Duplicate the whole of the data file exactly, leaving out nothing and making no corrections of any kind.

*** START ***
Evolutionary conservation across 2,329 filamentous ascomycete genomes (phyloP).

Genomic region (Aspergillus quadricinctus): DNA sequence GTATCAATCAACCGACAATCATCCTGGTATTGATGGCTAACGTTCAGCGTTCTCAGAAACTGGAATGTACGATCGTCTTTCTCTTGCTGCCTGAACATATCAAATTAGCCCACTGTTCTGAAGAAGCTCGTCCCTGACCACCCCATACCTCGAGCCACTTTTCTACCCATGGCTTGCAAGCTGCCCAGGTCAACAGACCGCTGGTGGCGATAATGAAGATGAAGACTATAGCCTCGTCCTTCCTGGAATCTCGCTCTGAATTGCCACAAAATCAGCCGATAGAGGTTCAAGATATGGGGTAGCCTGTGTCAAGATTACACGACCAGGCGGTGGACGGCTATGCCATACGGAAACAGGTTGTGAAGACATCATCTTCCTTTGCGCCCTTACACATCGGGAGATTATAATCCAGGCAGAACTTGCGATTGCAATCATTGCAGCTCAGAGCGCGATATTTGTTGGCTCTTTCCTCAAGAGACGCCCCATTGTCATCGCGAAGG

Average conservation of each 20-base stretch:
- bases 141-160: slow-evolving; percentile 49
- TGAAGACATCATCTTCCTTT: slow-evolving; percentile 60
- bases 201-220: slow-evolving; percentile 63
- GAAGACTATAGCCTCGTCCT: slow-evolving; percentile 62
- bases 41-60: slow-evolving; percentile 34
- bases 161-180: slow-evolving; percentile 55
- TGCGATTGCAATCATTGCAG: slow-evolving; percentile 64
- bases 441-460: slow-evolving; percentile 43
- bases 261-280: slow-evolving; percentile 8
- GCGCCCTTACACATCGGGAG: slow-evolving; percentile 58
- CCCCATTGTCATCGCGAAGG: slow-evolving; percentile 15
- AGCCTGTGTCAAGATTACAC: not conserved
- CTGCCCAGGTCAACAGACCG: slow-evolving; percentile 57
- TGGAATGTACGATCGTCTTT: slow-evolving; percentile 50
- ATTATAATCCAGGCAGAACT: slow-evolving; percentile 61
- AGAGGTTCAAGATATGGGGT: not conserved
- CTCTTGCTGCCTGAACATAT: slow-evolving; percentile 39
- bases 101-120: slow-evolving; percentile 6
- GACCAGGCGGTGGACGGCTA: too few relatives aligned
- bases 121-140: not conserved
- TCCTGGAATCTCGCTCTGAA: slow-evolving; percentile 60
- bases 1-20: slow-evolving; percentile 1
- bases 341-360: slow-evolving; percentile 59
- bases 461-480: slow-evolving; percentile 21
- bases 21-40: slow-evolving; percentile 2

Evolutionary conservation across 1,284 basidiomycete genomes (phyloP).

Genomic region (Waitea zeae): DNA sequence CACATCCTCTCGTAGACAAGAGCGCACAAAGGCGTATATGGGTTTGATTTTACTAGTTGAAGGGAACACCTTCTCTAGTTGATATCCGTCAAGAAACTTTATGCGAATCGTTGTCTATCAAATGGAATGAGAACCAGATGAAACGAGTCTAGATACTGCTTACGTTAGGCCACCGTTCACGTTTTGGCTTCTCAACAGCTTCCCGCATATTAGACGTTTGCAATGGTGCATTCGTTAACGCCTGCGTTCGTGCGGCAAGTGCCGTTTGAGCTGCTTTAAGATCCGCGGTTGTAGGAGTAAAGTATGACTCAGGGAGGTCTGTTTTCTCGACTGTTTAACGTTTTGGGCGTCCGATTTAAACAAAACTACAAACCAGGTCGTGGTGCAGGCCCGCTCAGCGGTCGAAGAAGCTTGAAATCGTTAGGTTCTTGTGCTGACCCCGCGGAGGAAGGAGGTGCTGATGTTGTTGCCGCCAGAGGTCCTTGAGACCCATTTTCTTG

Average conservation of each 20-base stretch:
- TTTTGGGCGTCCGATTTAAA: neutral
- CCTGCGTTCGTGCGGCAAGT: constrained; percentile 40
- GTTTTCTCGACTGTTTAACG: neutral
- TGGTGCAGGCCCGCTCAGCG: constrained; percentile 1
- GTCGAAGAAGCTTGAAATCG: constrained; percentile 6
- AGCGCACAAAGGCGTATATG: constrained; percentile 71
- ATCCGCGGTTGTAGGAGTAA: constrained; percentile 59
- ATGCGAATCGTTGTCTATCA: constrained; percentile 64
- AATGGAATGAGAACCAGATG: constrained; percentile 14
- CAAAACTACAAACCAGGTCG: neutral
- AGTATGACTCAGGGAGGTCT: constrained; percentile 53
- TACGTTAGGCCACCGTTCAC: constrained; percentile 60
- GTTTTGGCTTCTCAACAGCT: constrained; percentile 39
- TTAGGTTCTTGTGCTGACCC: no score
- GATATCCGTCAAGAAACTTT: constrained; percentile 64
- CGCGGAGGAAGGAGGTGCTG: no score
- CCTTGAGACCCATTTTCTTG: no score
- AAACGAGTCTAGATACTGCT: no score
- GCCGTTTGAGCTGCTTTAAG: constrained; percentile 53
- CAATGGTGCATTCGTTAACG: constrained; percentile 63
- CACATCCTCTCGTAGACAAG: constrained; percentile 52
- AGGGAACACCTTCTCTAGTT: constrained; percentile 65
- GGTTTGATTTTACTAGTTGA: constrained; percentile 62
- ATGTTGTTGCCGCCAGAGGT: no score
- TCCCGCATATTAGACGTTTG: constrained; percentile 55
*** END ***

Evolutionary conservation across 2,329 filamentous ascomycete genomes (phyloP).

Genomic region (Aspergillus quadricinctus): DNA sequence GTATCAATCAACCGACAATCATCCTGGTATTGATGGCTAACGTTCAGCGTTCTCAGAAACTGGAATGTACGATCGTCTTTCTCTTGCTGCCTGAACATATCAAATTAGCCCACTGTTCTGAAGAAGCTCGTCCCTGACCACCCCATACCTCGAGCCACTTTTCTACCCATGGCTTGCAAGCTGCCCAGGTCAACAGACCGCTGGTGGCGATAATGAAGATGAAGACTATAGCCTCGTCCTTCCTGGAATCTCGCTCTGAATTGCCACAAAATCAGCCGATAGAGGTTCAAGATATGGGGTAGCCTGTGTCAAGATTACACGACCAGGCGGTGGACGGCTATGCCATACGGAAACAGGTTGTGAAGACATCATCTTCCTTTGCGCCCTTACACATCGGGAGATTATAATCCAGGCAGAACTTGCGATTGCAATCATTGCAGCTCAGAGCGCGATATTTGTTGGCTCTTTCCTCAAGAGACGCCCCATTGTCATCGCGAAGG

Average conservation of each 20-base stretch:
- bases 141-160: slow-evolving; percentile 49
- TGAAGACATCATCTTCCTTT: slow-evolving; percentile 60
- bases 201-220: slow-evolving; percentile 63
- GAAGACTATAGCCTCGTCCT: slow-evolving; percentile 62
- bases 41-60: slow-evolving; percentile 34
- bases 161-180: slow-evolving; percentile 55
- TGCGATTGCAATCATTGCAG: slow-evolving; percentile 64
- bases 441-460: slow-evolving; percentile 43
- bases 261-280: slow-evolving; percentile 8
- GCGCCCTTACACATCGGGAG: slow-evolving; percentile 58
- CCCCATTGTCATCGCGAAGG: slow-evolving; percentile 15
- AGCCTGTGTCAAGATTACAC: not conserved
- CTGCCCAGGTCAACAGACCG: slow-evolving; percentile 57
- TGGAATGTACGATCGTCTTT: slow-evolving; percentile 50
- ATTATAATCCAGGCAGAACT: slow-evolving; percentile 61
- AGAGGTTCAAGATATGGGGT: not conserved
- CTCTTGCTGCCTGAACATAT: slow-evolving; percentile 39
- bases 101-120: slow-evolving; percentile 6
- GACCAGGCGGTGGACGGCTA: too few relatives aligned
- bases 121-140: not conserved
- TCCTGGAATCTCGCTCTGAA: slow-evolving; percentile 60
- bases 1-20: slow-evolving; percentile 1
- bases 341-360: slow-evolving; percentile 59
- bases 461-480: slow-evolving; percentile 21
- bases 21-40: slow-evolving; percentile 2

Evolutionary conservation across 1,284 basidiomycete genomes (phyloP).

Genomic region (Waitea zeae): DNA sequence CACATCCTCTCGTAGACAAGAGCGCACAAAGGCGTATATGGGTTTGATTTTACTAGTTGAAGGGAACACCTTCTCTAGTTGATATCCGTCAAGAAACTTTATGCGAATCGTTGTCTATCAAATGGAATGAGAACCAGATGAAACGAGTCTAGATACTGCTTACGTTAGGCCACCGTTCACGTTTTGGCTTCTCAACAGCTTCCCGCATATTAGACGTTTGCAATGGTGCATTCGTTAACGCCTGCGTTCGTGCGGCAAGTGCCGTTTGAGCTGCTTTAAGATCCGCGGTTGTAGGAGTAAAGTATGACTCAGGGAGGTCTGTTTTCTCGACTGTTTAACGTTTTGGGCGTCCGATTTAAACAAAACTACAAACCAGGTCGTGGTGCAGGCCCGCTCAGCGGTCGAAGAAGCTTGAAATCGTTAGGTTCTTGTGCTGACCCCGCGGAGGAAGGAGGTGCTGATGTTGTTGCCGCCAGAGGTCCTTGAGACCCATTTTCTTG

Average conservation of each 20-base stretch:
- TTTTGGGCGTCCGATTTAAA: neutral
- CCTGCGTTCGTGCGGCAAGT: constrained; percentile 40
- GTTTTCTCGACTGTTTAACG: neutral
- TGGTGCAGGCCCGCTCAGCG: constrained; percentile 1
- GTCGAAGAAGCTTGAAATCG: constrained; percentile 6
- AGCGCACAAAGGCGTATATG: constrained; percentile 71
- ATCCGCGGTTGTAGGAGTAA: constrained; percentile 59
- ATGCGAATCGTTGTCTATCA: constrained; percentile 64
- AATGGAATGAGAACCAGATG: constrained; percentile 14
- CAAAACTACAAACCAGGTCG: neutral
- AGTATGACTCAGGGAGGTCT: constrained; percentile 53
- TACGTTAGGCCACCGTTCAC: constrained; percentile 60
- GTTTTGGCTTCTCAACAGCT: constrained; percentile 39
- TTAGGTTCTTGTGCTGACCC: no score
- GATATCCGTCAAGAAACTTT: constrained; percentile 64
- CGCGGAGGAAGGAGGTGCTG: no score
- CCTTGAGACCCATTTTCTTG: no score
- AAACGAGTCTAGATACTGCT: no score
- GCCGTTTGAGCTGCTTTAAG: constrained; percentile 53
- CAATGGTGCATTCGTTAACG: constrained; percentile 63
- CACATCCTCTCGTAGACAAG: constrained; percentile 52
- AGGGAACACCTTCTCTAGTT: constrained; percentile 65
- GGTTTGATTTTACTAGTTGA: constrained; percentile 62
- ATGTTGTTGCCGCCAGAGGT: no score
- TCCCGCATATTAGACGTTTG: constrained; percentile 55